Cast the Runner-Up: Mel Brooks originally had Teri Garr on stand-by to play Elizabeth because Madeline Kahn wasn't completely convinced yet. He made it clear even if Kahn said yes, she'd have a part in the film regardless. Kahn eventually agreed, and Brooks told Garr: "If you come in tomorrow with a German accent, you can have the part of the assistant."
Corpsing: Was understandably a problem throughout the shoot. In several scenes you can see Gene Wilder is just barely holding it together.
It's one of the rare films where the crew had issues with corpsing—the "baggage" scene made them laugh so hard that it ruined takes.
It actually saved one scene in the film! Brooks agreed that the "Puttin' On The Ritz" scene would only remain if he saw how much it made people laugh. He told the crew that, if they started chuckling, to cover their mouths with a handkerchief. Come the day of their shoot, there was not an uncovered mouth in the room and the scene stayed.
The immediate fade to black after the blind man's "I was going to make espresso" was Gene Hackman improvising and the cut was done where it was because the crew started laughing right after.
Brooks was already uncomfortable directing a script he hadn't conceived himself, having only taken Blazing Saddles because he was flat broke after his first two movies had bombed, and only agreed on the condition that he would co-write the screenplay with Wilder. Wilder, in turn, told Brooks that he couldn't appear on screen so as not to disturb the Comically Serious atmosphere. Brooks only did a handful of voice-overs: he's the werewolf howl ("There wolf! There castle!"), the elder Dr. Frankenstein and the screaming cat who gets hit by Fredrick's dart.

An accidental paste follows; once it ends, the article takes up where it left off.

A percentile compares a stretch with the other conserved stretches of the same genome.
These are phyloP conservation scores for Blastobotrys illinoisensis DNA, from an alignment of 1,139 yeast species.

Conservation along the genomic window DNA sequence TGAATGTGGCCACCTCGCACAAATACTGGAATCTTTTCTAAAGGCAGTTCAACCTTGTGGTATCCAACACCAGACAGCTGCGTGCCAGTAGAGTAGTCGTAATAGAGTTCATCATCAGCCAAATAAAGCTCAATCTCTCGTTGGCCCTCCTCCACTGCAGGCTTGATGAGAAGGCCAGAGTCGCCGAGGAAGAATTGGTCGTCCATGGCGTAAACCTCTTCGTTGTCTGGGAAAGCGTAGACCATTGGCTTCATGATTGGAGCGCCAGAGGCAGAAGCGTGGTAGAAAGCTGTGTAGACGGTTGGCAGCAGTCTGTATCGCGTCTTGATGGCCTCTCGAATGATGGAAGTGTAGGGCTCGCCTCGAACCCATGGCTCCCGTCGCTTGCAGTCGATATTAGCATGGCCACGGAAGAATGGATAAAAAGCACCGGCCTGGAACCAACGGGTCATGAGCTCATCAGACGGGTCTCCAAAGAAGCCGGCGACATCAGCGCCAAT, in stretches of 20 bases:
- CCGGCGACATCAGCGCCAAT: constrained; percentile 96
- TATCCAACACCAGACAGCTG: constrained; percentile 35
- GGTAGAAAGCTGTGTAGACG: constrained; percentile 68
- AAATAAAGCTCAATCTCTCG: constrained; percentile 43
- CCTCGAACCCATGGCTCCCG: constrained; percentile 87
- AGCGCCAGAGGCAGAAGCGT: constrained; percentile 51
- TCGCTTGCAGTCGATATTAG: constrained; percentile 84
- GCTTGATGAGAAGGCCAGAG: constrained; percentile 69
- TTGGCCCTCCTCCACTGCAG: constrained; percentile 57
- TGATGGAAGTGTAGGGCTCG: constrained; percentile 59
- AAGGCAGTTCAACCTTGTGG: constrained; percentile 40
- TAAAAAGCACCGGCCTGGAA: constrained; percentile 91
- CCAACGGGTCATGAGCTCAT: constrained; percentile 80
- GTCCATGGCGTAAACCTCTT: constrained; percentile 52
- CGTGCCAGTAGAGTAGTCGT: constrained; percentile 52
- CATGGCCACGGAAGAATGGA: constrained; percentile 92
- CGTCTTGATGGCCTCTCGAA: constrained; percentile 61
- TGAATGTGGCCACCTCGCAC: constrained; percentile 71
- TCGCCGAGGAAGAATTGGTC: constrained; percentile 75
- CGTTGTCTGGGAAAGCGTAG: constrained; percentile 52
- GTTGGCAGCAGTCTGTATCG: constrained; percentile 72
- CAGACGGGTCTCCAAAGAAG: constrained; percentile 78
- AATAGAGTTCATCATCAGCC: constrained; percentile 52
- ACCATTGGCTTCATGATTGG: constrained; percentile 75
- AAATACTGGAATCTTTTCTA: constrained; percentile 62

Brooks repeatedly questioned Wilder's insistence to include the now-famous "Puttin' On The Ritz" and attempted several times to talk him into cutting it. Wilder persisted until he was blue in the face just to convince Brooks how badly he wanted it, to which Brooks finally said "If you feel that strongly about it, we'll shoot the scene. If it works, we'll use it, if not, we won't." He still wasn't convinced come shooting until he turned to see the entire crew covering their mouths with handkerchiefs (which he'd told them to do if they started laughing), at which point he knew that it would be a hit.